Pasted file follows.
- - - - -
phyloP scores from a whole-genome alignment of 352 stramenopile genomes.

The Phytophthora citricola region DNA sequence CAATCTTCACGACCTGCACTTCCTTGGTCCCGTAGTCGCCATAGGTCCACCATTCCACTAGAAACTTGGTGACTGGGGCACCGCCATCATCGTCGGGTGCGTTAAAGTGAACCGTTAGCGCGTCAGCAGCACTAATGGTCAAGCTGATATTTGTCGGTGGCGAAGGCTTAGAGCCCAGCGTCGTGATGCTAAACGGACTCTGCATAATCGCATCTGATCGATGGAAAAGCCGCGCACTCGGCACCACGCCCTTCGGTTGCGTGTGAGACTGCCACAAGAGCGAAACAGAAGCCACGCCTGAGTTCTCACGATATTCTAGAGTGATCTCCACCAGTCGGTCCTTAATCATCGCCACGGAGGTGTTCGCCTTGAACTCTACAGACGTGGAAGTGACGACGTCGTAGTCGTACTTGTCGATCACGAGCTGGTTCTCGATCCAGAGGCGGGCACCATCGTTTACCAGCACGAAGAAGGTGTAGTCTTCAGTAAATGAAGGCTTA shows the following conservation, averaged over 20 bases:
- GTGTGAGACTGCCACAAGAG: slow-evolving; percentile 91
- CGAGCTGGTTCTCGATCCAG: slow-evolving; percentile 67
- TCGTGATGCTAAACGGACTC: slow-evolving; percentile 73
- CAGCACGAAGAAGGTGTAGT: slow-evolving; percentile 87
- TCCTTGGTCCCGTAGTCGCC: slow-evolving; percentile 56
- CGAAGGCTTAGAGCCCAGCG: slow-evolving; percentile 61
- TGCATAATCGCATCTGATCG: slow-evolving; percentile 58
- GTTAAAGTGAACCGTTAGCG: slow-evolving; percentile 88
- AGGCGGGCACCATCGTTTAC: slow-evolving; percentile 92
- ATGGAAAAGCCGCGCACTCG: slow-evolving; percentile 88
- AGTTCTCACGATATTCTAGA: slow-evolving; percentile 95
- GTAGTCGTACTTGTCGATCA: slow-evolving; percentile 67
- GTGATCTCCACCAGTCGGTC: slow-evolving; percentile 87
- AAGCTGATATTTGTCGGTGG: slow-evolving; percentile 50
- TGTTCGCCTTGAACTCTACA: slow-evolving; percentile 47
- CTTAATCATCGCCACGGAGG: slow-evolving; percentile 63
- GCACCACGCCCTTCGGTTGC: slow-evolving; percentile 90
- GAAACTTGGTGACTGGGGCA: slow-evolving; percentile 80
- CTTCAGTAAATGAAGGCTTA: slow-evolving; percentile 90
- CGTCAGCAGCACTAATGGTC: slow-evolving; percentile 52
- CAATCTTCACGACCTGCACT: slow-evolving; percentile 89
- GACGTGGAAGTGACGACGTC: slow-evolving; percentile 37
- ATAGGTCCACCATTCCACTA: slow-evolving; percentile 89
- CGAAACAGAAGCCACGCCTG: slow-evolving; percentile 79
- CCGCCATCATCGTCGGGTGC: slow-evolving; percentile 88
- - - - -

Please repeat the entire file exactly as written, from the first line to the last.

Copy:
phyloP scores from a whole-genome alignment of 352 stramenopile genomes.

The Phytophthora citricola region DNA sequence CAATCTTCACGACCTGCACTTCCTTGGTCCCGTAGTCGCCATAGGTCCACCATTCCACTAGAAACTTGGTGACTGGGGCACCGCCATCATCGTCGGGTGCGTTAAAGTGAACCGTTAGCGCGTCAGCAGCACTAATGGTCAAGCTGATATTTGTCGGTGGCGAAGGCTTAGAGCCCAGCGTCGTGATGCTAAACGGACTCTGCATAATCGCATCTGATCGATGGAAAAGCCGCGCACTCGGCACCACGCCCTTCGGTTGCGTGTGAGACTGCCACAAGAGCGAAACAGAAGCCACGCCTGAGTTCTCACGATATTCTAGAGTGATCTCCACCAGTCGGTCCTTAATCATCGCCACGGAGGTGTTCGCCTTGAACTCTACAGACGTGGAAGTGACGACGTCGTAGTCGTACTTGTCGATCACGAGCTGGTTCTCGATCCAGAGGCGGGCACCATCGTTTACCAGCACGAAGAAGGTGTAGTCTTCAGTAAATGAAGGCTTA shows the following conservation, averaged over 20 bases:
- GTGTGAGACTGCCACAAGAG: slow-evolving; percentile 91
- CGAGCTGGTTCTCGATCCAG: slow-evolving; percentile 67
- TCGTGATGCTAAACGGACTC: slow-evolving; percentile 73
- CAGCACGAAGAAGGTGTAGT: slow-evolving; percentile 87
- TCCTTGGTCCCGTAGTCGCC: slow-evolving; percentile 56
- CGAAGGCTTAGAGCCCAGCG: slow-evolving; percentile 61
- TGCATAATCGCATCTGATCG: slow-evolving; percentile 58
- GTTAAAGTGAACCGTTAGCG: slow-evolving; percentile 88
- AGGCGGGCACCATCGTTTAC: slow-evolving; percentile 92
- ATGGAAAAGCCGCGCACTCG: slow-evolving; percentile 88
- AGTTCTCACGATATTCTAGA: slow-evolving; percentile 95
- GTAGTCGTACTTGTCGATCA: slow-evolving; percentile 67
- GTGATCTCCACCAGTCGGTC: slow-evolving; percentile 87
- AAGCTGATATTTGTCGGTGG: slow-evolving; percentile 50
- TGTTCGCCTTGAACTCTACA: slow-evolving; percentile 47
- CTTAATCATCGCCACGGAGG: slow-evolving; percentile 63
- GCACCACGCCCTTCGGTTGC: slow-evolving; percentile 90
- GAAACTTGGTGACTGGGGCA: slow-evolving; percentile 80
- CTTCAGTAAATGAAGGCTTA: slow-evolving; percentile 90
- CGTCAGCAGCACTAATGGTC: slow-evolving; percentile 52
- CAATCTTCACGACCTGCACT: slow-evolving; percentile 89
- GACGTGGAAGTGACGACGTC: slow-evolving; percentile 37
- ATAGGTCCACCATTCCACTA: slow-evolving; percentile 89
- CGAAACAGAAGCCACGCCTG: slow-evolving; percentile 79
- CCGCCATCATCGTCGGGTGC: slow-evolving; percentile 88